January 11

1815 Birth of the founder of Canada

John Alexander Macdonald was born in Scotland but emigrated to Upper Canada with his family in 1820. They settled in Kingston where Macdonald trained for a career in the law. In 1838 he was in Toronto where he famously defended an accused rebel from the 1837 uprising. His law practice and business thrived; he acquired large real estate holdings and was named the first president of Manufacturers Life Insurance.

Macdonald entered politics first as an alderman in Kingston and then as a representative in the Legislative Assembly, serving in a Conservative administration as receiver general. Canadian political life was in a state of flux; reformers were making demands for responsible government; there were calls to split the united Province of Canada. Macdonald walked a careful line in an alliance with Québec politicians, serving as joint premier from 1857-62.

In the 1860s there was widespread interest in the colonies of British North America for some sort of union and increased independence from Great Britain. Macdonald took part in conferences to help bring those aims to fruition. In 1867 a new nation emerged – a confederation of Ontario, Québec, New Brunswick, and Nova Scotia to form the Dominion of Canada. Macdonald assumed the office of Prime Minister.

The Canada of 1867 was an enclave in the eastern part of the continent; Macdonald had a vision of a nation that would embrace other British colonies, resist American encroachment, and stretch to the Arctic and the Pacific Oceans. Canada soon acquired the vast territories of the Hudson Bay Company (which became the Northwest Territories), admitted the provinces of Manitoba, British Columbia and Prince Edward Island, and began railway projects to bind the country together.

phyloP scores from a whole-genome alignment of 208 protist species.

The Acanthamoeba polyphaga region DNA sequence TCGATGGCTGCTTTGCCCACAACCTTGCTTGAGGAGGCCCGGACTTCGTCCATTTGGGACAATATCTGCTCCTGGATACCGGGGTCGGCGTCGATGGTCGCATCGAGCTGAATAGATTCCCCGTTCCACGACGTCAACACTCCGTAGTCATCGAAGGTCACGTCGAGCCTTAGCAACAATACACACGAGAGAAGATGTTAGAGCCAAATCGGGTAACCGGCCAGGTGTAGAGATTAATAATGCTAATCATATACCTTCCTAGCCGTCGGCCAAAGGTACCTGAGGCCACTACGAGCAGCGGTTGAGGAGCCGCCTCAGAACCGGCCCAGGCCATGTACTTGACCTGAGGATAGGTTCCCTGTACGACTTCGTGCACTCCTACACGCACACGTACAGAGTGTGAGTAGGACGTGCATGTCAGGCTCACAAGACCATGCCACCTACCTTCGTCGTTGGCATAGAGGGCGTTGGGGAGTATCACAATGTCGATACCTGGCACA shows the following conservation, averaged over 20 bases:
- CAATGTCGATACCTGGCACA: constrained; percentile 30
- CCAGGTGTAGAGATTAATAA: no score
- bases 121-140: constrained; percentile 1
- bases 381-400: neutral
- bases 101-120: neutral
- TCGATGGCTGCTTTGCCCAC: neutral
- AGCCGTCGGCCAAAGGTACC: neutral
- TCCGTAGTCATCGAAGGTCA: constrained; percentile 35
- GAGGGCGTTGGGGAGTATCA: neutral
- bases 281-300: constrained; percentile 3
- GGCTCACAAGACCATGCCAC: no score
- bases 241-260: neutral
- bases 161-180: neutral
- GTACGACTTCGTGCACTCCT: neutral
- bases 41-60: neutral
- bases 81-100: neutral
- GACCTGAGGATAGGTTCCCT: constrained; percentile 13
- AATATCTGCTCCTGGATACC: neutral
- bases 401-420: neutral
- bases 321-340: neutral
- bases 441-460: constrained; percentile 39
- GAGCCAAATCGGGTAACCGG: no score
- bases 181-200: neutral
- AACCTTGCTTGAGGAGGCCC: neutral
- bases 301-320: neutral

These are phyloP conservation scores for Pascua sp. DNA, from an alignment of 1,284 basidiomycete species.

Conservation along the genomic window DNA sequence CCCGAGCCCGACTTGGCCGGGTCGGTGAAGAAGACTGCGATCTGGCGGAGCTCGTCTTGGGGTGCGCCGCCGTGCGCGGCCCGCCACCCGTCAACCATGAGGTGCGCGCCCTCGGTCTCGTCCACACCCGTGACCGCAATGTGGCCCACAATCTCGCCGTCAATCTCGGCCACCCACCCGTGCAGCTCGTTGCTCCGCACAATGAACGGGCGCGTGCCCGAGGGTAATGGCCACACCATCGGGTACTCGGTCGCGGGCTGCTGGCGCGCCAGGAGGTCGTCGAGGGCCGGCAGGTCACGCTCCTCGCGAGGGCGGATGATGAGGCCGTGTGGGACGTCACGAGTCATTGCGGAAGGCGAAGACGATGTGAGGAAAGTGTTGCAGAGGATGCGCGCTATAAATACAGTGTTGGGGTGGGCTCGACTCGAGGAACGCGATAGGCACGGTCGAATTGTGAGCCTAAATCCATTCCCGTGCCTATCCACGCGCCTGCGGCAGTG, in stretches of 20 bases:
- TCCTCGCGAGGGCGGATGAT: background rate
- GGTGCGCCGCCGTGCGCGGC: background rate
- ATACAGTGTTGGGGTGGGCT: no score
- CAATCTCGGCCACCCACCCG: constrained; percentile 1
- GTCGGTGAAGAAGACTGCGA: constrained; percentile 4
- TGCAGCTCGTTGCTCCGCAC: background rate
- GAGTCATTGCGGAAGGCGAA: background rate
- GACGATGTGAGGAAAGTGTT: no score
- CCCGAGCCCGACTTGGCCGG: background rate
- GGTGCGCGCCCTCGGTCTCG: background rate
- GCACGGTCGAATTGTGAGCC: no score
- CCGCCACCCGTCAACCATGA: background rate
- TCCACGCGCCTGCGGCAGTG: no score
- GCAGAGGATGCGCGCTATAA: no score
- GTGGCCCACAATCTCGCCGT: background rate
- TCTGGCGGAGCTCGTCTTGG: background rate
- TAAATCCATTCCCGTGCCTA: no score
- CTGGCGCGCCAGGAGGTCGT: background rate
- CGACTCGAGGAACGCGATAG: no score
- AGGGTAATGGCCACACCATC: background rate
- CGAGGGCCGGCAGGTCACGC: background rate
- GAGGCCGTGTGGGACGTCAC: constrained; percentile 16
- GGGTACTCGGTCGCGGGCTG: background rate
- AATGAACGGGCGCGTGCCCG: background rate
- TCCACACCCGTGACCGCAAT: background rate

A financial scandal brought down the Macdonald government in 1874 but Sir John (as he now was) returned to power four years later and remained Prime Minister until his death in 1891. These last terms brought about the completion of the transcontinental railway, the defeat of the Northwest Rebellion, and the implementation of a high-tariff National Policy to protect Canadian industry from American competition.

Macdonald was undeniably the greatest Canadian; the equivalent of George Washington,  Alfred the Great, or Giuseppe Mazzini. He has fallen into disfavour in the eyes of today’s hypersensitive pearl-clutchers for his discouragement of Chinese immigration, the execution of Louis Riel, and his part in the establishment of Indian Residential schools. It is the fashion of the day for bien-pensants to regard this country as a racist hell-hole and, thus, Macdonald is now the equivalent of Adolf Hitler, Jack the Ripper, or J.K. Rowling. Mit der Dummheit kämpfen Götter selbst vergebens.

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